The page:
The demand for women’s suffrage posed one of the greatest threats to the British constitution since 1832. It galvanised women from all classes and religious backgrounds across the United Kingdom and beyond, and it represented the most sustained episode of feminist activism in the history of the British Isles. Many studies of the suffrage movement have been produced since the early twentieth century, and much excellent research has deepened our knowledge of the activists who were involved in the movement, as well as the ideas and convictions which motivated them. The centenary of women’s suffrage in 2018 presents an important opportunity to consider the historiographical debates which have underpinned scholarship on the movement, while also reflecting on the gaps that remain. Women in the Humanities will discuss these issues and others at a two-day conference, to be held at the University of Oxford on the 4th and 5th October, 2018.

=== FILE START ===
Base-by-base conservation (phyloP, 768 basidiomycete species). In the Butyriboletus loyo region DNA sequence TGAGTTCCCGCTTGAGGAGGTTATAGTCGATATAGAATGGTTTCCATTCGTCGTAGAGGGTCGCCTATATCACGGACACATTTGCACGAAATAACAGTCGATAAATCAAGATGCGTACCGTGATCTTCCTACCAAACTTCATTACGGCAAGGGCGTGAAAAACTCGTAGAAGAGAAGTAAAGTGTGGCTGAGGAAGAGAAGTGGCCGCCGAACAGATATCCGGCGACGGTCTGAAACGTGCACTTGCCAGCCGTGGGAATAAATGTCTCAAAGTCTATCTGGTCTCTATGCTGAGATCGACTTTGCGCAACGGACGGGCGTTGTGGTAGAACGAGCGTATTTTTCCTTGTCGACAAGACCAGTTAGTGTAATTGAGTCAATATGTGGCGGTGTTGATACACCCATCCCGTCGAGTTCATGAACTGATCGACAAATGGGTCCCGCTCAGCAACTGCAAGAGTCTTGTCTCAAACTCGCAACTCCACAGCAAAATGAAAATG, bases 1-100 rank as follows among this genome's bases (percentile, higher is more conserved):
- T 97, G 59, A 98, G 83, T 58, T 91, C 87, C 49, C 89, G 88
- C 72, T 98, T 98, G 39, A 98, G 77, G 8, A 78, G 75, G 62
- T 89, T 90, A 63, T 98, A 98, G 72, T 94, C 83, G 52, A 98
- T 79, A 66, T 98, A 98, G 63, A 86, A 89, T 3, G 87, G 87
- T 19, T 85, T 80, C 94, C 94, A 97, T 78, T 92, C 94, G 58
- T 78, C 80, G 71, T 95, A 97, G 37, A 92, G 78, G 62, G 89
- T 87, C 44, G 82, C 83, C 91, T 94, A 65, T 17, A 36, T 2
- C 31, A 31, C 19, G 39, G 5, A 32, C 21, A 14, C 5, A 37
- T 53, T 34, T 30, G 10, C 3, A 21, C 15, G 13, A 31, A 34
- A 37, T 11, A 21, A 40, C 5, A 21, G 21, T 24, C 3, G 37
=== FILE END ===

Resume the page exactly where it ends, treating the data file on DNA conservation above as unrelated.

Registration is free for students and ECRs.
The drinks reception, including a performance by the Oxford Belles, and the keynote lecture, by Professor Susan Grayzel, during the early evening of October 4th, are also free and open to the public when booked separately here.
For further information and updates on the conference please vist the conference website here.
Organised by Women in the Humanities, Alexandra Hughes-Johnson and Lyndsey Jenkins; University of Oxford.
This conference is supported by the University of Oxford Fell Fund, the History Faculty and Women in the Humanities.